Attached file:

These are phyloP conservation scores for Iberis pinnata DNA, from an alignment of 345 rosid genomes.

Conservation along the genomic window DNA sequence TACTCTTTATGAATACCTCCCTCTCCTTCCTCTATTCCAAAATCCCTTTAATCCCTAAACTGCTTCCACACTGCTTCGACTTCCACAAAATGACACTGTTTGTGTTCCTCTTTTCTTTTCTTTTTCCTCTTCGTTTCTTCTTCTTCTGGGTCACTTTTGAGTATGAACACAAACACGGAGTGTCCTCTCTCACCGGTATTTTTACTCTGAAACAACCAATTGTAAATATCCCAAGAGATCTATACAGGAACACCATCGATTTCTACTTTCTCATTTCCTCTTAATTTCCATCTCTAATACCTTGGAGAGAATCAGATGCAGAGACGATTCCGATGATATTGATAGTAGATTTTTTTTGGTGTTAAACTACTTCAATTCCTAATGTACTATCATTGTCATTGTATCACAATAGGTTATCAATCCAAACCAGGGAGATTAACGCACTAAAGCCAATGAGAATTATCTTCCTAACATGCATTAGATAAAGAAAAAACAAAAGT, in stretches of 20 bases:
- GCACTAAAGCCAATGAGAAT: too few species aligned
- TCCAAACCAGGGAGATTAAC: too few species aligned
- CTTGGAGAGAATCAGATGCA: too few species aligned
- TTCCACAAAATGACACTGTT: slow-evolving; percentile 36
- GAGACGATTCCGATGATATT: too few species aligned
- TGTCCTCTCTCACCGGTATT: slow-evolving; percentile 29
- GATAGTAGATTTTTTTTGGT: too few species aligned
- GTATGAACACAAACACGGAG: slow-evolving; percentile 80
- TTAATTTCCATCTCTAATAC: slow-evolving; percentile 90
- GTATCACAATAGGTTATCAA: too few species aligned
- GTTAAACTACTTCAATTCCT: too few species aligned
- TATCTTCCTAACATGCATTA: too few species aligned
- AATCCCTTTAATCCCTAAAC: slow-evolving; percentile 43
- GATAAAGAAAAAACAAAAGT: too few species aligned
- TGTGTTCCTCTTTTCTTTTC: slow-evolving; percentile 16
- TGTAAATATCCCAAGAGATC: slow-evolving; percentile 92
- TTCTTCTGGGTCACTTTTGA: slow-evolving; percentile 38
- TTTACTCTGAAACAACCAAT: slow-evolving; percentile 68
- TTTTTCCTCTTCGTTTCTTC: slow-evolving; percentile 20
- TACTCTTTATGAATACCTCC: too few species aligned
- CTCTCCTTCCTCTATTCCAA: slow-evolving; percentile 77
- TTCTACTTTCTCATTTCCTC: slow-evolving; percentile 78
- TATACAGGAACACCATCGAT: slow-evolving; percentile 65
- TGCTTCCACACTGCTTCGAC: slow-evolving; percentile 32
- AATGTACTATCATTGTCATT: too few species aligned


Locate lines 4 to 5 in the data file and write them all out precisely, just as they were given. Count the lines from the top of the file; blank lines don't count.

- TCCAAACCAGGGAGATTAAC: too few species aligned
- CTTGGAGAGAATCAGATGCA: too few species aligned